As I have already explained in earlier debates, the tax credits build on and replace two existing benefits: family credit and disability working allowance. To achieve that in the most efficient way, the Bill builds on existing social security legislation. It does that by providing that the main features of family credit and disability working allowance will apply to working families tax credit and disabled persons tax credit. The functions and responsibilities affecting the benefits being replaced will be transferred to the Inland Revenue and the Treasury.

Much of the detail of the existing system is in secondary legislation, which has been a point of contention for Opposition Members.

Mr. Pickles

This may be a convenient point at which to ask a relatively technical and non-controversial question. The Paymaster General says that the credits have the principal characteristics of the benefits to be replaced. There is concern among disabled groups that no guarantee has yet been given that certain benefits—in particular, prescriptions, dentistry and eye tests—that were previously triggered by disability working allowance will be transferred to the disabled persons tax credit. Will they be passported across?

Dawn Primarolo

Discussions are still taking place about prescriptions, and the matter will need to be followed up. We are aware of the concerns that have been expressed.

There were some regulation-making powers associated with family credit, and we have followed that up in the working families tax credit. The Inland Revenue has published all the major regulations in draft, including those setting out the broad structure of the working families tax credit and how it is made up, with the important addition of the new child care tax credit.

The Inland Revenue has also published the regulations giving the details of payment through the wage packet. The full details of the scheme are available and can be clearly seen. I fully appreciate that some Opposition Members have fundamental disagreements with the principles in the regulations, but the details are there. Indeed, many organisations representing business and payroll managers, and individuals have already provided input and comment to the Inland Revenue as we developed the scheme, and consultation continues. The Inland Revenue also intends shortly to publish revised drafts of the regulations for comment, to give any interested parties who have not yet commented the opportunity to do so.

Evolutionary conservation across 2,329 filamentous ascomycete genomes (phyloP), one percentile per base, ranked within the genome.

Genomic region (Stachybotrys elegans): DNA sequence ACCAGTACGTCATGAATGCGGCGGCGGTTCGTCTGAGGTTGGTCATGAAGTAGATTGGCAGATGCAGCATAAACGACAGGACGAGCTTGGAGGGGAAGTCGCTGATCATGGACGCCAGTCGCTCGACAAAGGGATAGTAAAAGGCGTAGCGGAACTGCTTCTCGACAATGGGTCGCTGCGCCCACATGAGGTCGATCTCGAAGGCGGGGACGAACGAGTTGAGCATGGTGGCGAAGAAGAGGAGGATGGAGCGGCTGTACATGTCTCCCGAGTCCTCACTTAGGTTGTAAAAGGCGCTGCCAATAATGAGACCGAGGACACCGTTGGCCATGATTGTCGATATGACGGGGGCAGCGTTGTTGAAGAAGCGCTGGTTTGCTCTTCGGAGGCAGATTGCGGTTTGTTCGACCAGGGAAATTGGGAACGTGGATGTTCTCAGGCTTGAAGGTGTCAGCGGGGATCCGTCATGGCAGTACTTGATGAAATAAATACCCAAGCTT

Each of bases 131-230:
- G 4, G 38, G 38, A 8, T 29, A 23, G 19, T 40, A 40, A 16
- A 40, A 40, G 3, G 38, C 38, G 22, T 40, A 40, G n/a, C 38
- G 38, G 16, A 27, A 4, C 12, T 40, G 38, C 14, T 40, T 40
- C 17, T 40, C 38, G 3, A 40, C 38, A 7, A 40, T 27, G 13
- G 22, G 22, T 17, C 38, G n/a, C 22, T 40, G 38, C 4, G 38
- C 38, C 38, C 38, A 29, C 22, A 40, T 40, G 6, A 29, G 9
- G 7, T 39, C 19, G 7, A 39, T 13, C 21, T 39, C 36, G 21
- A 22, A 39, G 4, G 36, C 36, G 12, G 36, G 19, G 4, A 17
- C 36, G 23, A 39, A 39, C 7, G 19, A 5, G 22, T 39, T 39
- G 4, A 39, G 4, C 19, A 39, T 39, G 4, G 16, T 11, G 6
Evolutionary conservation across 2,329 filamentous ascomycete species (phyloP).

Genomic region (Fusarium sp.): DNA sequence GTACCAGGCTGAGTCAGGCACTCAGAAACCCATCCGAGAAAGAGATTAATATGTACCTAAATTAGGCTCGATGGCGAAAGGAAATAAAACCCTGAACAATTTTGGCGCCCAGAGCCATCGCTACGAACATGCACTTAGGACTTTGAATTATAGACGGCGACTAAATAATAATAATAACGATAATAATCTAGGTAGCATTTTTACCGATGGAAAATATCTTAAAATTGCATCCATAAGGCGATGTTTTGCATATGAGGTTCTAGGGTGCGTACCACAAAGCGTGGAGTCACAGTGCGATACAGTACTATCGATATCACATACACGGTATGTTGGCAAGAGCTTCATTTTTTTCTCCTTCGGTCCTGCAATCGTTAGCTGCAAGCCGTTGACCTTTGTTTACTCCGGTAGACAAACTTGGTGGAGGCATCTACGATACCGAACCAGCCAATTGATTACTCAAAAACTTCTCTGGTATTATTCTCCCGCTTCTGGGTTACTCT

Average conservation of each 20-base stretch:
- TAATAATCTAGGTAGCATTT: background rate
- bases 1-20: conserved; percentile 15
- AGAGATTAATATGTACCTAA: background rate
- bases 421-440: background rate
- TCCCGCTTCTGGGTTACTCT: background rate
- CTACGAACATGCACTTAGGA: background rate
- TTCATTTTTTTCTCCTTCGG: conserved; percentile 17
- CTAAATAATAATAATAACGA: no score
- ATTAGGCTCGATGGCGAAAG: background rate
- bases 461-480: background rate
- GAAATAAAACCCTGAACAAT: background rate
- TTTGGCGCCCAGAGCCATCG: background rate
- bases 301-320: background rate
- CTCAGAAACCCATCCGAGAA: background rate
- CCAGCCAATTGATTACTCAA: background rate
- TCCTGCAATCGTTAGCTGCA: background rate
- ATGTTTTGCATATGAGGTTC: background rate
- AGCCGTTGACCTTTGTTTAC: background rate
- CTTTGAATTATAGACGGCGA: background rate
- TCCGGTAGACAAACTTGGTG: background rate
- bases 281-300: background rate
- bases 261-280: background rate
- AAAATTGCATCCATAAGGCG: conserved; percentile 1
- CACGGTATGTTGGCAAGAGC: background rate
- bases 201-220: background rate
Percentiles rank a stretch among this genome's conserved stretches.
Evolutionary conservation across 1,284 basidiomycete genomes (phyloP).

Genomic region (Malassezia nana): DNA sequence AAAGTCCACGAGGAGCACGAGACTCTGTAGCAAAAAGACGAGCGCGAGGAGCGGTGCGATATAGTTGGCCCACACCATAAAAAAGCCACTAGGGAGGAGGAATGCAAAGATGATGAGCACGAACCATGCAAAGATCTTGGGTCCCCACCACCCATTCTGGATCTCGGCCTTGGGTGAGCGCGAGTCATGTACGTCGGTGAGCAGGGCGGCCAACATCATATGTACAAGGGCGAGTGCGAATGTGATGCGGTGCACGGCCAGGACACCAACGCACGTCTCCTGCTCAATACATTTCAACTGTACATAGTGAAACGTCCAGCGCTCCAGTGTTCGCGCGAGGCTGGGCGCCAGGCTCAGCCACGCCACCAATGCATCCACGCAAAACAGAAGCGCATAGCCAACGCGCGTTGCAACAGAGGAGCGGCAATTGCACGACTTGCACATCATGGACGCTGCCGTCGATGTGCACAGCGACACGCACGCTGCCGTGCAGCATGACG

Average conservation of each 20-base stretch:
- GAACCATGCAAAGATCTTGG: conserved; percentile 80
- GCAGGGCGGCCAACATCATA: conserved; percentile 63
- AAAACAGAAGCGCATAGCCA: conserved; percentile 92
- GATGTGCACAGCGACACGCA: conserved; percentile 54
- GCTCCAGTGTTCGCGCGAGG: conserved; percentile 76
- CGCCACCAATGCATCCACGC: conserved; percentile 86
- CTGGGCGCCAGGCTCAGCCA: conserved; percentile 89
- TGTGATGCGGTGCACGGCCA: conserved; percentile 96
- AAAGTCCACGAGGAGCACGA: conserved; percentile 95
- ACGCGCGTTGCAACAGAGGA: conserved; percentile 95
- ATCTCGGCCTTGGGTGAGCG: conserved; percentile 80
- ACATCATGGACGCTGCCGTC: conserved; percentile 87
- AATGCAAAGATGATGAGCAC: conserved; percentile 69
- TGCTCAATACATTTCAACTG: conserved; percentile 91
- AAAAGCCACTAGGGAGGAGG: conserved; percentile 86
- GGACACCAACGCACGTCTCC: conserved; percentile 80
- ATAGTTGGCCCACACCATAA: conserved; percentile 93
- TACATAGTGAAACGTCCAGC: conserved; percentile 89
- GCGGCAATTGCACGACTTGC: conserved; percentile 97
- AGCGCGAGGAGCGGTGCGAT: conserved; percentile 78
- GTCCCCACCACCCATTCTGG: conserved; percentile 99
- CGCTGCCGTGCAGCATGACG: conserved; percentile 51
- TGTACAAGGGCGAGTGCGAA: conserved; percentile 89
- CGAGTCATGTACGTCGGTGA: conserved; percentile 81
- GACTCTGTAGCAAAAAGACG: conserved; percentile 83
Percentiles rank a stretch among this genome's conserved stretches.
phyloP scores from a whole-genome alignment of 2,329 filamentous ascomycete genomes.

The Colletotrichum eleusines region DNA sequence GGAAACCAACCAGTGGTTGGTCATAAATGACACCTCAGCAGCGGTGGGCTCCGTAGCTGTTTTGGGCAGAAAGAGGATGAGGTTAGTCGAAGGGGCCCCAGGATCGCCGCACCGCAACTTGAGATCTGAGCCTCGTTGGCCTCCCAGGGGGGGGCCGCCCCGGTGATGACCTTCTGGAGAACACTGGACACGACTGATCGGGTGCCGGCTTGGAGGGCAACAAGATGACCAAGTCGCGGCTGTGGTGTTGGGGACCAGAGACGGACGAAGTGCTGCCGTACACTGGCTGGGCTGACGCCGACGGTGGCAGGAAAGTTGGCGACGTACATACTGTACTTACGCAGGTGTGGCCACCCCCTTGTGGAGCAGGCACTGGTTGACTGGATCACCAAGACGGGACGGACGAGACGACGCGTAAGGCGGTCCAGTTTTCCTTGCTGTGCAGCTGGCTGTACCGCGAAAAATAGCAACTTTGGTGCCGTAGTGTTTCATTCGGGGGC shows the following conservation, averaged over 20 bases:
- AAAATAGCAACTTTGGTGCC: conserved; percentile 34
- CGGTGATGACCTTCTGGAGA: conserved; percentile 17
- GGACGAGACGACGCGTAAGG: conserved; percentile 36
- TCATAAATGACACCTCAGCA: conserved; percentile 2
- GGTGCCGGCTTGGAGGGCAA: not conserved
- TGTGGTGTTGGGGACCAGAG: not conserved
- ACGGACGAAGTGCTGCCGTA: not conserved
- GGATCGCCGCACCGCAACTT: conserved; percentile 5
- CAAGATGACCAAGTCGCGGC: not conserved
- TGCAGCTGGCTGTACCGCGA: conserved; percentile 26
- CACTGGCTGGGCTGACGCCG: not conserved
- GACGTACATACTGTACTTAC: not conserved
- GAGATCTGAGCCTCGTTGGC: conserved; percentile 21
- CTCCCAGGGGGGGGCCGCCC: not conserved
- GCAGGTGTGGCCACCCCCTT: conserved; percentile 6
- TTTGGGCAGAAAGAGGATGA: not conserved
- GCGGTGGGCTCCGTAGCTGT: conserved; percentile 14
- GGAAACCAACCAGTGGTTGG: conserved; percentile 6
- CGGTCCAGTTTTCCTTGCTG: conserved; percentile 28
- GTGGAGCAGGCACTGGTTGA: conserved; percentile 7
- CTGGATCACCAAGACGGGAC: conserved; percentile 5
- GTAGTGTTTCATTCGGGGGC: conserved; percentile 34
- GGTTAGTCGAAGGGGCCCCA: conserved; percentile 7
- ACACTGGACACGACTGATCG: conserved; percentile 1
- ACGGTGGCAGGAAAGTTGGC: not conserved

I have already highlighted the improvements announced by my right hon. Friend the Chancellor last week. Let me remind the House of those improvements already announced for working families tax credit. The new child care tax credit will give extra help with child care costs. Earlier today, we added new clause 5 to extend the range of child care for which help can be given, which will increase the affordability of child care and help to promote good-quality child care for eight to 14-year-olds, in line with our national child care strategy.

There will be a full disregard of maintenance payments in the calculation of income for working families tax credit. That is a significant contribution to tackling child poverty, as maintenance payments will be able to be used directly for the children. I know that the hon. Member for Northavon (Mr. Webb) welcomed that in Committee.

As we all know, the tax credits will be part of the tax system administered by the Revenue. The staff currently employed by the Benefits Agency dealing with family credit and disability working allowance will transfer to the Inland Revenue, building on their experience and expertise. The hon. Member for Gainsborough (Mr. Leigh), who visited the family credit unit in Preston, commented earlier today on the excellent standards and diligence of the staff. They are the people who will continue to administer the credit.